As the nation prepares for an election during one of the worst recessions of recent history, and after years of legislation often unfriendly to Christian values, how should we prepare ourselves to vote?
‘You Christians really do have it tough. I never realised how serious it was. Maybe it’s you Christians who should come out of the closet’.
These words were spoken, surprisingly, by a homosexual who visited the Christian Institute web site and was genuinely shocked to see how far the political pendulum had swung against Christians.
Standing out in this arena is not natural to Christians. We have put up with an ever-increasing tide of legislation washing over and against us. Sticking one’s head above the parapet hasn’t seemed inviting. Often, ‘waiting patiently for the Lord’ really meant ‘keeping your head down’!
But we should realise that there are a number of professed Christians who have not taken this route; they have been willing to come out of the ‘religious closet’. In fact, every day some of them follow Christ in a very public forum – the Houses of Parliament.
This is not to spark a debate about whether church and State should be completely separate or inextricably entwined (that is a different issue). And, as ET affirmed in its February lead article, the primary calling of Christians is to promote the gospel – let nothing detract from that!
But Jesus Christ told his hearers to ‘render to Caesar what is Caesar’s, and to God what is God’s’ (Matthew 22:21). And Romans 13 teaches ‘render therefore to all their due’ and that the State is an important servant of God.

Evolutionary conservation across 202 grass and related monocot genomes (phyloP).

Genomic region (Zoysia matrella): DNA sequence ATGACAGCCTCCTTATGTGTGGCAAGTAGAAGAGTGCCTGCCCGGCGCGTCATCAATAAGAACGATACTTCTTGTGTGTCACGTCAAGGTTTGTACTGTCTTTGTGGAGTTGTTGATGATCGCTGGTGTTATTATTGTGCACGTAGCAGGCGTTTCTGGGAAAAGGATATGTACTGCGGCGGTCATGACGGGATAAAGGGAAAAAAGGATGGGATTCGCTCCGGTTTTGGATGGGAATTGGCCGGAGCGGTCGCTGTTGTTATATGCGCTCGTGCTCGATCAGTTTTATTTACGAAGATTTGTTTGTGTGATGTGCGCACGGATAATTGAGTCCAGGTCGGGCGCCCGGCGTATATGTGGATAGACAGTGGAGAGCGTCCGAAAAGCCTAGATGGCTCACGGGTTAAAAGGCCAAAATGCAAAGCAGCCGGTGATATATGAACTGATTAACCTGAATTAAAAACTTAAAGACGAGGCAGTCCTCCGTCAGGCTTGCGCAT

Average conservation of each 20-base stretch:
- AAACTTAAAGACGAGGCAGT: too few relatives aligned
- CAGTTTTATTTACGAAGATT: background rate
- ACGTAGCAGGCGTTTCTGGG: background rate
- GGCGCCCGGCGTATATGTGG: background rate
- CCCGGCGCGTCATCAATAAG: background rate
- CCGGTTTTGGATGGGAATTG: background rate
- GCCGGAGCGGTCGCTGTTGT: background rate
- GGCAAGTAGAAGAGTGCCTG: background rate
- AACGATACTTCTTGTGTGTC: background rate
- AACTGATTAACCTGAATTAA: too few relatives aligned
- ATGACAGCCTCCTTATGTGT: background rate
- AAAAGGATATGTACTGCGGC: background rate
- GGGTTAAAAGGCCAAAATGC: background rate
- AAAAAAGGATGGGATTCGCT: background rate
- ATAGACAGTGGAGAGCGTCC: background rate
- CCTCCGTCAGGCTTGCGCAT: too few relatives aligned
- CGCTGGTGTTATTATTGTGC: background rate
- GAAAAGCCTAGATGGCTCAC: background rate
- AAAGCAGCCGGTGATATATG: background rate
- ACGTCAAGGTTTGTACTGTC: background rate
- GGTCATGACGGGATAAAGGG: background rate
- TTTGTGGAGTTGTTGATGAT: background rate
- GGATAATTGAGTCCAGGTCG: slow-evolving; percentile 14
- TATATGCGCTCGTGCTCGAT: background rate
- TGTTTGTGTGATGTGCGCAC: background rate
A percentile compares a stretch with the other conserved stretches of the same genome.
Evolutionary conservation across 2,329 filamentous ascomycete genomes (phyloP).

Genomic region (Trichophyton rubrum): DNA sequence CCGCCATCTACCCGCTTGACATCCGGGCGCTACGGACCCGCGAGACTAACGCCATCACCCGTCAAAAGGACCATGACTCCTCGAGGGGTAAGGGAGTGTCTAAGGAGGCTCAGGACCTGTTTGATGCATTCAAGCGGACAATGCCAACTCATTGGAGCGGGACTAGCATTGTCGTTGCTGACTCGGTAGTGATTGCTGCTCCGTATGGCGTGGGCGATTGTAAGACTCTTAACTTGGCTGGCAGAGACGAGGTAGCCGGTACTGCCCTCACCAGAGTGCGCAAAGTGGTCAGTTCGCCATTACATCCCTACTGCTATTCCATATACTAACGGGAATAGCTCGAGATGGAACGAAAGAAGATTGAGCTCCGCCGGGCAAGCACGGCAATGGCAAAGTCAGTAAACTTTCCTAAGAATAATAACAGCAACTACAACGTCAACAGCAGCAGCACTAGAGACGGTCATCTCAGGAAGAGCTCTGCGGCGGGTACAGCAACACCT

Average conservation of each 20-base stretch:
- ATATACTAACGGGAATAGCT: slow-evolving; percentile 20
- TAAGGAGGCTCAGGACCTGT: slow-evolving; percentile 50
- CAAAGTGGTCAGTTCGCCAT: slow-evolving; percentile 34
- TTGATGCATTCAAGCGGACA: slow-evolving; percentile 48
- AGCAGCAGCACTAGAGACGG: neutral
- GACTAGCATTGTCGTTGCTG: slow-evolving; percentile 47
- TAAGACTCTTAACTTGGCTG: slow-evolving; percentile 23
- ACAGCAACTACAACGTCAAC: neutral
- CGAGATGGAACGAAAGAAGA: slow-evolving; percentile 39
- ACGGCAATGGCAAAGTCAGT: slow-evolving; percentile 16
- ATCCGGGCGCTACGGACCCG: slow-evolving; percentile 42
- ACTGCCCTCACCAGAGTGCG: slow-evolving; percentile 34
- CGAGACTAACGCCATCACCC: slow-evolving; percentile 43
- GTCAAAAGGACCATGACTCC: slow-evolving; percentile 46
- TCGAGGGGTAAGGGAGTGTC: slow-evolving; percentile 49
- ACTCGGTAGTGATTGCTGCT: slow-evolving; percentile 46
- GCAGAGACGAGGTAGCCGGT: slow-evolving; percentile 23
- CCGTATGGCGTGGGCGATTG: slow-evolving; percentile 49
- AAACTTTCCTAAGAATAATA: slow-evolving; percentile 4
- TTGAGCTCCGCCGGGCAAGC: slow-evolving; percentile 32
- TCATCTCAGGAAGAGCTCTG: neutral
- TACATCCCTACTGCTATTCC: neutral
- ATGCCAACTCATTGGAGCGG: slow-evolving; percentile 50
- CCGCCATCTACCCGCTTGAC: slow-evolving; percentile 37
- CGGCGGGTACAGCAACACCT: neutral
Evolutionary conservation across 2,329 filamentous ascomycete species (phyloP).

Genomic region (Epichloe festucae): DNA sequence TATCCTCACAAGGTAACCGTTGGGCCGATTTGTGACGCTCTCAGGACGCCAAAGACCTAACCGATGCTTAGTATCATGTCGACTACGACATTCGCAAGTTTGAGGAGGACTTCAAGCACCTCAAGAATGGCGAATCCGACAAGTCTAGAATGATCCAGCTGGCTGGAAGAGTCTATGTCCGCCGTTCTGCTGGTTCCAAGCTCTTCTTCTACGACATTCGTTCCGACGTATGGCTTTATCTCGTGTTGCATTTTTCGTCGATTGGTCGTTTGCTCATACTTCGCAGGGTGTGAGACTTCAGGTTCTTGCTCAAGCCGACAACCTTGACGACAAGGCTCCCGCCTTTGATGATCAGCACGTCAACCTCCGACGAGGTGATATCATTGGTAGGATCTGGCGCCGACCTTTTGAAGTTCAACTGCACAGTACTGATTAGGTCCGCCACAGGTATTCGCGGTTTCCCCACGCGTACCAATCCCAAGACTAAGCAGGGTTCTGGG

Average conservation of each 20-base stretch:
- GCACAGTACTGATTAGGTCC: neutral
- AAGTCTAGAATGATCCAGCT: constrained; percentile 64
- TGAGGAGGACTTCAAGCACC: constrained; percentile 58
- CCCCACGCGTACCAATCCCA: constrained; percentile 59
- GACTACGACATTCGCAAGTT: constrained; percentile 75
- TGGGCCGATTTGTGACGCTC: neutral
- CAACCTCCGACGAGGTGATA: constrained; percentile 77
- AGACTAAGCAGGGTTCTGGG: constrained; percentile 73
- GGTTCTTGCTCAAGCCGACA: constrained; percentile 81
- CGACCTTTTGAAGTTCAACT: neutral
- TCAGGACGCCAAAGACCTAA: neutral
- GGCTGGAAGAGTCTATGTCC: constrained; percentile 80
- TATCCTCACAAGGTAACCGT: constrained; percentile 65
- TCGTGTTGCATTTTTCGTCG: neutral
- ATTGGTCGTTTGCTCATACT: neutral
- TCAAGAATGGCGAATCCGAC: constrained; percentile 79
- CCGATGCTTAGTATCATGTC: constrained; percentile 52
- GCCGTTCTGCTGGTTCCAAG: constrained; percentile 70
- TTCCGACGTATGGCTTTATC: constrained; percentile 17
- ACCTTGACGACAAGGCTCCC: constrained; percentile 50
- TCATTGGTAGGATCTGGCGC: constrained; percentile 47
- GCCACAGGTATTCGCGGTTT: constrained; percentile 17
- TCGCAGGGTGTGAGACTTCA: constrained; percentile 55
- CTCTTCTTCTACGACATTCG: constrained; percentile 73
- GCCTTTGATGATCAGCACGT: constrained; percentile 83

These two standpoints are in fact complementary, not contradictory. Why should Christians vote? In the light of the Scriptures just cited, using one’s vote is surely a biblical duty. Without it, there’s little legitimate political engagement to really benefit society. Besides, Christians are already in a minority and if we are not prayerfully using our votes, our country will inevitably be shaped by those who do not know God.
We might also argue with justification that voting is an important human right. In the UK we are blessed with a democracy that allows fair and violence-free elections, a private ballot box and open debate.
As the Archbishop of York, Dr John Sentamu, told Premier Radio: ‘Giving into cynicism gets us nowhere. Men and women have fought hard to give us the opportunity to vote … It is right that Christians should engage with politics. It is right that they have a say in who creates the laws that govern us’.
One parliamentarian told ET: ‘There are reminders of God’s sovereignty everywhere in parliament. If you stand in central lobby, look down and see Psalm 127:1, “Unless the Lord builds the house, they labour in vain who build it”.’
The Westminster chimes render music from Handel’s Messiah. Big Ben’s bell bears the inscription ‘All through this hour, Lord be my guide’.
There are Christian MPs in the various political parties. Who knows – many more may be elected very soon? Look at Daniel, Esther and Nehemiah. All these were God’s people serving politically under ungodly and hostile regimes. These all bore amazing witness to God and were able to do great things for his glory.
As Mordecai told Esther: ‘Who knows, but that you have been called to the kingdom for such a time as this?’ (4:14). This should be a consolation to us and stimulate our prayers for them and the nation.